Marine Tourism in Malaysia

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Paper presented at the National Seminar on the Development of Marine Tourism Industry in South East Asia at Langkawi (25 - 28 September 1997)

MARINE TOURISM INDUSTRY - trends and prospects By Mohd Nizam Basiron Maritime Institute of Malaysia (MIMA) 16th Floor, Wisma Sime Darby Jalan Raja Laut 50350 Kuala Lumpur 1.0 Introduction - Trends in Global Tourism

Over the past three decades, the tourism sector has grown significantly both in terms of tourist arrivals and tourism receipts1 (Table 1). The growth is reflective of the importance of the tourism sector within the global economy and also of changing social and economic profiles of the world’s population -- increased spending power per capita, greater leisure time, better informed and traveled (and thus more discerning) public, and major demographic changes in the developed and to a certain extent developing world leading to major changes in travel and leisure demand characteristics2. Table 1: Trends in Tourism Arrivals and Receipts (1971 - 1991) Year 1971 1981 1991 Tourist arrivals (thousands) 178,853 298,784 455,100 Tourism reseipts (Million US$) 20,850 103,750 261,070

Source: Compendium of Tourism Statistics (1993).

The numerical growth characteristic of the tourism sector is increasingly being accompanied be demands for higher quality tourism expericnce and variation in tourism activities. This has spurred interests in what is often termed as “special interest tourism”, 1 2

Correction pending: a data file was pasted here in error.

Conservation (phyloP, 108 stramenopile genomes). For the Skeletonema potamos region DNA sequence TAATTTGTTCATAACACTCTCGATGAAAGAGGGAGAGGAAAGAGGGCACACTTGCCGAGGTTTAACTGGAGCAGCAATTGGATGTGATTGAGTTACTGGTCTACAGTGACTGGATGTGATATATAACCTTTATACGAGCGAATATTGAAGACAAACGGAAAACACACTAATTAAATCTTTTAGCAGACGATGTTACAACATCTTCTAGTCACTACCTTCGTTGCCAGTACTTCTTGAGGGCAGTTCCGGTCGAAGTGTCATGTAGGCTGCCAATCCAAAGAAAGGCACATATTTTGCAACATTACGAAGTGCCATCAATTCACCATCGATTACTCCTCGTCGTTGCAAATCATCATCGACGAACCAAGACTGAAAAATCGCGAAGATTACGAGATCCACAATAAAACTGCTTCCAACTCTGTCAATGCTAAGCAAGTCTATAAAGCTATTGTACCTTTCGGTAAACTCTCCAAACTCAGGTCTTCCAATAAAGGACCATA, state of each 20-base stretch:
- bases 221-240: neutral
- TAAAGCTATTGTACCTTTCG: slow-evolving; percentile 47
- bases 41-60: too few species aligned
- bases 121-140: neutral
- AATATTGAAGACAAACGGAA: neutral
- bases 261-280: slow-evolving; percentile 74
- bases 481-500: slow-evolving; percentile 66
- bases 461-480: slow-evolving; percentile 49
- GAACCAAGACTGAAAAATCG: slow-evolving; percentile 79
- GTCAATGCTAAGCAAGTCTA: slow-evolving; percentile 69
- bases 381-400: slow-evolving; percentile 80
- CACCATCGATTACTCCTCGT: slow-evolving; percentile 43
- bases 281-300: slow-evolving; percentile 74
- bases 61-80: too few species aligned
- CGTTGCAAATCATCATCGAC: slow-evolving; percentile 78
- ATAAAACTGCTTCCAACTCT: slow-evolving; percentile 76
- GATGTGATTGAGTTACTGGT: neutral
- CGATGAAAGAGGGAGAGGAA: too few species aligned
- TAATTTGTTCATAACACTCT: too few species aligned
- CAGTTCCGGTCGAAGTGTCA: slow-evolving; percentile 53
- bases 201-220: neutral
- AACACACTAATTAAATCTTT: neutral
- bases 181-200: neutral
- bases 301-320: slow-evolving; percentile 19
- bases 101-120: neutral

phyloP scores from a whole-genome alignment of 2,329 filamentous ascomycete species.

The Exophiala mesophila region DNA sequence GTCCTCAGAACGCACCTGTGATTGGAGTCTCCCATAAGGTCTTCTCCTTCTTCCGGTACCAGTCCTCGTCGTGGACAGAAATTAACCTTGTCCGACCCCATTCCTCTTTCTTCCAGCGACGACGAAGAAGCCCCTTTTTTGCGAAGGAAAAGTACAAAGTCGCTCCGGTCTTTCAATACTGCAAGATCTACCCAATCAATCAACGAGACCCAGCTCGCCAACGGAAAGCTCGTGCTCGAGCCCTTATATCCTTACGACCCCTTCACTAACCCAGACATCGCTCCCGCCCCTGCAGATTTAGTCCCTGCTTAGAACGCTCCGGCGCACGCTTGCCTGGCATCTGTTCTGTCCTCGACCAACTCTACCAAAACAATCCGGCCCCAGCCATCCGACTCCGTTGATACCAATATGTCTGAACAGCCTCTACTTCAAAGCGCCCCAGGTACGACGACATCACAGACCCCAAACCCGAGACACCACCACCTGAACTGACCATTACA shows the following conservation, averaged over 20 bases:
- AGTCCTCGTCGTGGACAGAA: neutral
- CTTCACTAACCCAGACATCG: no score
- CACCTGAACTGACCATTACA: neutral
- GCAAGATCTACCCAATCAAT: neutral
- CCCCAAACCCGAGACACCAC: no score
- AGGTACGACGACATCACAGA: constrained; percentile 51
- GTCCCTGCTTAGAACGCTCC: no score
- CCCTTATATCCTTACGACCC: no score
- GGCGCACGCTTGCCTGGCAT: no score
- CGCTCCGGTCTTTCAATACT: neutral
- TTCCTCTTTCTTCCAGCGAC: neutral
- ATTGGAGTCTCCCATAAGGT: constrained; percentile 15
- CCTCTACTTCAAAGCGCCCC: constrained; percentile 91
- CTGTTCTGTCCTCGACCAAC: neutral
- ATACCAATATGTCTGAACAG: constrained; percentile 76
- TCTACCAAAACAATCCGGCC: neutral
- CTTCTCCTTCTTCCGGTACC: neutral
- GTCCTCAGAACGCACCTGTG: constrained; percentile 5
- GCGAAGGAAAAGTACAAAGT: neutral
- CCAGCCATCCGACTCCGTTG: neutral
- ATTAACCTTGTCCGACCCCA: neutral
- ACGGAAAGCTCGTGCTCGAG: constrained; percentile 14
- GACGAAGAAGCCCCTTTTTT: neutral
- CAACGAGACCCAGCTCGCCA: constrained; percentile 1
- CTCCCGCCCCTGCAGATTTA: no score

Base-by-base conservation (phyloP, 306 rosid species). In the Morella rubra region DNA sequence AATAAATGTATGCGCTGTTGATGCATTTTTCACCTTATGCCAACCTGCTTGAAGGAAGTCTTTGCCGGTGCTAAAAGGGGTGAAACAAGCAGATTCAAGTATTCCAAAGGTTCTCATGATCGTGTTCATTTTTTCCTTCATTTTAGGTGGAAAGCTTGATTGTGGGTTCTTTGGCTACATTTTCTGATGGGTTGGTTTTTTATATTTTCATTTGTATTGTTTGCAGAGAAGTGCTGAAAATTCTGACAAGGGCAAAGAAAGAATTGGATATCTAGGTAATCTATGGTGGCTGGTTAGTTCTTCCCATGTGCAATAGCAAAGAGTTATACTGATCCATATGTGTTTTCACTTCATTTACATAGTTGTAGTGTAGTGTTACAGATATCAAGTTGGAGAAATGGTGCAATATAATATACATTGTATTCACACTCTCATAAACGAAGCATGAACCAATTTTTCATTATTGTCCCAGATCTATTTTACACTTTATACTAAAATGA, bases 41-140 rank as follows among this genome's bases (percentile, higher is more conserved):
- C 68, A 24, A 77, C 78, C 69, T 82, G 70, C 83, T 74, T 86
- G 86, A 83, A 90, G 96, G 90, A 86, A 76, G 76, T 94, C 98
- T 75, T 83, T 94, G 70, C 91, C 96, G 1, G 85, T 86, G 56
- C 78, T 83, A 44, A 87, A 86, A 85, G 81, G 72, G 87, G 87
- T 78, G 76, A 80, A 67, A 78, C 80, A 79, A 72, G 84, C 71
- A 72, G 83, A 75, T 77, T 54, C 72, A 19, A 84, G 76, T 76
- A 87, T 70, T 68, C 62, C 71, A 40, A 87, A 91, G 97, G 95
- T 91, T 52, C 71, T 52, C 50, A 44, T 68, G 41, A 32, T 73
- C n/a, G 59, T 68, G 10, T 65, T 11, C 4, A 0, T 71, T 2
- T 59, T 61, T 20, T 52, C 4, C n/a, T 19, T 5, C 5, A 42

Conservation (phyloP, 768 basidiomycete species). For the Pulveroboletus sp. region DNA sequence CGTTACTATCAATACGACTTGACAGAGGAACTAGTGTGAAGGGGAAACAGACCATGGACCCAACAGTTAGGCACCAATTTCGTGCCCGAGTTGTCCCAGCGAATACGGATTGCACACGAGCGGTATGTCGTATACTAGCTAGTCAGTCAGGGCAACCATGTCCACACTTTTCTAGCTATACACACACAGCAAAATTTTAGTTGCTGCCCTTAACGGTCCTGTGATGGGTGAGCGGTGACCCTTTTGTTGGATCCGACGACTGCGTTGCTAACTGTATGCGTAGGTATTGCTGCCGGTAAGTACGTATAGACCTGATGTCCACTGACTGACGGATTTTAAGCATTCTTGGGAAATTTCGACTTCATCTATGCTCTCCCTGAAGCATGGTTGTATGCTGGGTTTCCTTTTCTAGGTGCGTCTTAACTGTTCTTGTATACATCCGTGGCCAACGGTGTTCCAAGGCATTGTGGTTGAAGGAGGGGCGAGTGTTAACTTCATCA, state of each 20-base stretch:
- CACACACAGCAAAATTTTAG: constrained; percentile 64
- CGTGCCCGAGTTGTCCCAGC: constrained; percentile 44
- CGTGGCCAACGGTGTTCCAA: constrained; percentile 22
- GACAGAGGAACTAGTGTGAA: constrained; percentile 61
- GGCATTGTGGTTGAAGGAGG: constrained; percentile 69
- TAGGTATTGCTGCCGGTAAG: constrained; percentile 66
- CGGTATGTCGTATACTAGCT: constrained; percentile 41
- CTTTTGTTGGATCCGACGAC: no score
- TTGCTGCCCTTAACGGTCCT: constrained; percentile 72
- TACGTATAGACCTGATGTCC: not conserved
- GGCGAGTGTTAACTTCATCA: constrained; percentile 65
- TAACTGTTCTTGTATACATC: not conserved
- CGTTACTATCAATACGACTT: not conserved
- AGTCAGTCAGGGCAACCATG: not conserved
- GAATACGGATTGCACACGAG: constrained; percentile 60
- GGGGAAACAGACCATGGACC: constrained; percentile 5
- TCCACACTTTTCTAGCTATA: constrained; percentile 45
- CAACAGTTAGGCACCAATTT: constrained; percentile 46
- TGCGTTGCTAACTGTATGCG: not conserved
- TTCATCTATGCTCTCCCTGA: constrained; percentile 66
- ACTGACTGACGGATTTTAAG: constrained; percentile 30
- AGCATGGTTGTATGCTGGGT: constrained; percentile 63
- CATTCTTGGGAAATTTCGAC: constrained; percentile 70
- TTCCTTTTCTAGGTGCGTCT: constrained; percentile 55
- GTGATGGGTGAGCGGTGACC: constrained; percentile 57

World Tourism Organization (1993) Compendium of Tourism Statistics 1987 - 1991. WTO Madrid.

C. Michael Hall and Betty Weiler (1992) Introduction. What’s special about special interest tourism. In Hall, M.C and Weiler, B (eds.) Special Interest Tourism. Halsted Press, New York and Toronto. In this publication, the demographic changes described are active aging population, later marriages, two-income families, childless couples, and a rising population of single adults.

1

Paper presented at the National Seminar on the Development of Marine Tourism Industry in South East Asia at Langkawi (25 - 28 September 1997)

liberally interpreted to include among others educational travel, art and heritage tourism, ethnic tourism, nature-based tourism and sport and health tourism3. However more ‘traditional’ tourism pursuits continue to thrive and grow. One of these pursuits includes marine or sea-based tourism. Such pursuits which may have begun with the Romans who used the island of Capri as a holiday destination over two thousand years ago, have grown into an industry which includes cruise tourism, large coastal and island resorts as well as the special interest tourism activities mentioned above4. 1.2 Objective and scope of paper

This paper is written with the objective of analysing the trends and prospects of the marine tourism industry. This will be done by examining trends in marine tourism growth globally, and its implications to the marine tourism industry in Malaysia and the region, in particular the Indonesia-Malaysia-Thailand Growth Triangle (IMT-GT). The examination however, is restricted by the lack of statistical information on the marine tourism industry, and the difficulty in determining the extent of the marine tourism sector. 2.0 Defining marine tourism

The problem of finding an exact definition for marine tourism, or, tourism in general, for that matter, can best be illustrated by the conservation between Alice and Humpty Dumpty in the book Alice in Wonderland5. ‘When I use a word’, Humpty Dumpty said in a rather scornful tone, ‘it means just what I choose it to mean - neither more or less’. ‘The question is’, said Alice, ‘whether you can make words mean different things’. ‘The question is’, said Humpty Dumpty, which is to be master - that’s all.’ 3 4

Ibid.,

King, R (1993) The Geographical Fascinaiton of Islands. In Lockhart, D.G, Drakakis-Smith, D and Schembri, J (eds) The Development process in Small Island States. Routledge, London. 5

Lewis Carrol,...
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